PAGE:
In our study, a total of 26 infants were enrolled in this study, implying 1.96/1000 admissions (26/13,263). The tracheotomy and non-tracheotomy groups comprised 14 and 12 patients, and the median age at admission was 16.0 (6.25–25.0) days and 14.0 (2.5–21.5) days, respectively (P = 0.471). There were no significant differences in demographic data between the two groups [Table 1]. All patients required intubation (19/26, 73.1%) or nasal continuous positive airway pressure support (7/26, 26.9%). Except for one patient for whom the cause of upper airway obstruction symptoms could not be confirmed, the other 25 infants were diagnosed at a median age of 14 (4–23) days. There were eight and six infants with malformation(s) in organs other than those of the respiratory tract in the tracheotomy and non-tracheotomy groups, respectively (P = 0.716). The top two diagnoses in the tracheotomy group were bilateral vocal cord paralysis (7/14) and congenital anomaly/defect of the throat/larynx (3/14), and those in the non-tracheotomy group were bilateral vocal cord paralysis (6/12) and vocal cord/subglottic masses (3/12). There were no significant differences in the diagnosis between the two groups [Table 1]. The top three diagnoses and malformations in organs other than respiratory tract of each patient were shown in Supplementary Table 1,

Table 1 - Comparison between infants with and without tracheomtomy who meet the indications.

Tracheotomy group

(n = 14)

Non-tracheotomy group*

(n = 12)

χ 2/Z/t values P values
Gestational age (weeks) 37.70 ± 3.80 38.99 ± 1.83 1.087 0.288
Birth weight (g) 2823.57 ± 948.89 3320.83 ± 378.76 1.699 0.102
Male 9 7 0.097 0.756
SGA 5 3 0.188 0.665
Onset within 24 h after birth 12 11 0.224 0.636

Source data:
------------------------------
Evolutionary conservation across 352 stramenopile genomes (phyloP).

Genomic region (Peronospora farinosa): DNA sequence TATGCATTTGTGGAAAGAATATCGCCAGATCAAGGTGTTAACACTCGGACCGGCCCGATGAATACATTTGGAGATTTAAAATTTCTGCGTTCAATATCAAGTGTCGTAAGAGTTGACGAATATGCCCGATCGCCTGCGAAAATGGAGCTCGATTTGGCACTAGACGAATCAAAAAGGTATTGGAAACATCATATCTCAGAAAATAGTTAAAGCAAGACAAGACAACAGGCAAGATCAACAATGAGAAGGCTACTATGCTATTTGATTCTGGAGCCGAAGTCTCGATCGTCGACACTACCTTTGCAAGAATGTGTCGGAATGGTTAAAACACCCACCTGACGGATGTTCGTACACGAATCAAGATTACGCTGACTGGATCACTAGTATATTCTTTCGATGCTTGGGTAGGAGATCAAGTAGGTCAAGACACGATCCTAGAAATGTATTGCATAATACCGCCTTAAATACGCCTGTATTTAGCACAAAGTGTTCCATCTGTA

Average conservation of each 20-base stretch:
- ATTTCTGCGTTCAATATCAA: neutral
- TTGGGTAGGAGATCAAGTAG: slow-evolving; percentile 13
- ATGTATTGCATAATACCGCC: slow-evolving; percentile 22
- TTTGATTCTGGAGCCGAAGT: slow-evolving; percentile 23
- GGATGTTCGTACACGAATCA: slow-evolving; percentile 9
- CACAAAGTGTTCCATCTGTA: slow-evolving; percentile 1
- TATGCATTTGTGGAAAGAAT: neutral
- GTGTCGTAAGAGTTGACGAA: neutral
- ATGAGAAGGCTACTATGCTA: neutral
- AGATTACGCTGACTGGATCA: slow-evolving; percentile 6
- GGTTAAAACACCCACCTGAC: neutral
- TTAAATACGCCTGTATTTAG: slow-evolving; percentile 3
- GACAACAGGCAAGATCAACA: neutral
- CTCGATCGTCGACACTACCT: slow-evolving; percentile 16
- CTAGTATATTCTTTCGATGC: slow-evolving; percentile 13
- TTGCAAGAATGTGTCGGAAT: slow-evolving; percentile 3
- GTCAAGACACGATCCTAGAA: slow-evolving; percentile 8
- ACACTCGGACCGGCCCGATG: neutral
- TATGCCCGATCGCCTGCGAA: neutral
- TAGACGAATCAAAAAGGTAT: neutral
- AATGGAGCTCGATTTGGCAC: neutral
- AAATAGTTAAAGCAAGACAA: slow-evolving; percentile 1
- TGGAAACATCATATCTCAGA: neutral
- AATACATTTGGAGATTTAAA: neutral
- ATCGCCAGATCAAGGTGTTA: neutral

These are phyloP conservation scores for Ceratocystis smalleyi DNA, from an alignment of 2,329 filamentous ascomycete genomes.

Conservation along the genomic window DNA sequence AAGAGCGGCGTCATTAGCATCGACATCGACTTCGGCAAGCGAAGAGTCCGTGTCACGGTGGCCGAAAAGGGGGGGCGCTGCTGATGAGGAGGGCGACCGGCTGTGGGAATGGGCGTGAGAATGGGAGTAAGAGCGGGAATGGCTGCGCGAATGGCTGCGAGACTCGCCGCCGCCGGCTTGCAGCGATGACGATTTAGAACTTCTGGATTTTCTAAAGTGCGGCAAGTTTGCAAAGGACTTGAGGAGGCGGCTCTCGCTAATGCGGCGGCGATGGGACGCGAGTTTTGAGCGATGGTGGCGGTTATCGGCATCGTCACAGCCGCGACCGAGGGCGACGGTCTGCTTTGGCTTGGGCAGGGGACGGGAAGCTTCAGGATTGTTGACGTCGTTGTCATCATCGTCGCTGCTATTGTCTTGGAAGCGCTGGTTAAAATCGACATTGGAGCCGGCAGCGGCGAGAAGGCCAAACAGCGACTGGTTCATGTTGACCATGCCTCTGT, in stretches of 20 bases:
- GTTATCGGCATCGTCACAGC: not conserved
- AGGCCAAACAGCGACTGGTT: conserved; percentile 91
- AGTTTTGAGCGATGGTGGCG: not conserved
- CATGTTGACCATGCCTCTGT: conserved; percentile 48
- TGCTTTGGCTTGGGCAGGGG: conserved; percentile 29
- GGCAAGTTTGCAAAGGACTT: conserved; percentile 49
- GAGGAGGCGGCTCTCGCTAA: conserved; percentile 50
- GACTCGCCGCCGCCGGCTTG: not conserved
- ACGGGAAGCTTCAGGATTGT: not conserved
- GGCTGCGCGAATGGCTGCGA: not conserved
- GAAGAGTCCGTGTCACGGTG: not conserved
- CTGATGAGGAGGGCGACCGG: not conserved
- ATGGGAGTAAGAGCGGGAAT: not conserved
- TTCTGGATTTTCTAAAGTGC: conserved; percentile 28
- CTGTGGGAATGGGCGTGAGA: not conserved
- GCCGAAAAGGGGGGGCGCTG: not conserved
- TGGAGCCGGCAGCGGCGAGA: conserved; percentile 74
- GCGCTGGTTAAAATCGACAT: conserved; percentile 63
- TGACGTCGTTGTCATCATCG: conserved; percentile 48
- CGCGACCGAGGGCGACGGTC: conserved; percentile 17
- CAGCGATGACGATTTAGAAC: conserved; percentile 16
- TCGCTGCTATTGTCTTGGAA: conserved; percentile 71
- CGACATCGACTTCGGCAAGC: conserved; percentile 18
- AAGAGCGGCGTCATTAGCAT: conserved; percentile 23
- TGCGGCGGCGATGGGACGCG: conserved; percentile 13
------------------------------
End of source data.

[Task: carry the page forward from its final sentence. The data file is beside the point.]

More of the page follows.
Corrected age on admission (weeks) 42.22 ± 5.03 40.95 ± 1.87 -1.129 0.270
Weight on admission (g) 3032.14 ± 569.50 3290.83 ± 429.22 1.289 0.210
Ventilation support 0.042 0.838
Intubated on SIMV 10 9
SIMV and then/or NCPAP 14 12
Diagnosis 7.564 0.109
Bilateral vocal cord paralysis 7 6
Vocal cord/subglottic mass 2 3
Laryngotracheomalacia 2 1
Anomaly/defect of throat/larynx 3 0
Unknown 0 2
Age on tracheotomy indications assessed (days) 15.00 (4.75, 25.75) 14.00 (4.00, 25.00) -0.384 0.701
Corrected age at discharge (weeks) 47.49 ± 4.98 43.21 ± 2.62 -2.414 0.024
Discharge weight (g) 3502.14 ± 532.88 3535.83 ± 468.49 0.282 0.780
Death in hospital 1 0 0.891 0.345
DAMA 2 8 5.441 0.020
Total NICU stay (days) 37.0 ± 12.2 15.9 ± 7.4 5.229 <0.001
Total follow-up rate (%) 88.9 30.0 24.116 <0.001
Proportion of follow-up
At 3 months 13/13 5/12 7.838 <0.001
At 6 months 10/12 2/10 6.455 0.011
At 12 months 9/11 2/8 4.024 0.045
Data are shown as mean±standard deviation, median (P25, P75), or n (%).*Patients in this group met the indications of tracheotomy but parents did not sign the consent for operation.DAMA: Discharge against medical order; NCPAP: Nasal continuous positive airway pressure; NICU: Neonatal intensive care unit; SGA: Small for gestational age; SIMV: Synchronized intermittent mandatory ventilation.

For infants in the tracheotomy group, the median age at surgery was 33.00 (21.50–44.25) days, and the mean weight at surgery was 3187.86 ± 552.74 g. The ventilation period before and after tracheotomy was 19.0 (10.5–34.0) days and 0.86 (0.06–3.25) days, respectively (P <0.001). The pre- and post-operative weight gain rate were 1.66 (-0.16–5.54) g∙kg-1∙d-1 and 4.69 (2.30–9.32) g∙kg-1∙d-1, respectively (Z = -1.977; P = 0.048). The pre-operative weight gain rate correlated negatively with the postoperative NICU stay (ρ = -0.732; P = 0.02), and the presence of pneumonia upon admission correlated positively with the total NICU stay (ρ = 0.568; P = 0.027). One patient died in the NICU on the 17th postoperative day due to severe multi-organ congenital defects. The DAMA rate of the tracheotomy group was significantly lower than that of the non-tracheotomy group (2/14 vs. 8/12; P = 0.02).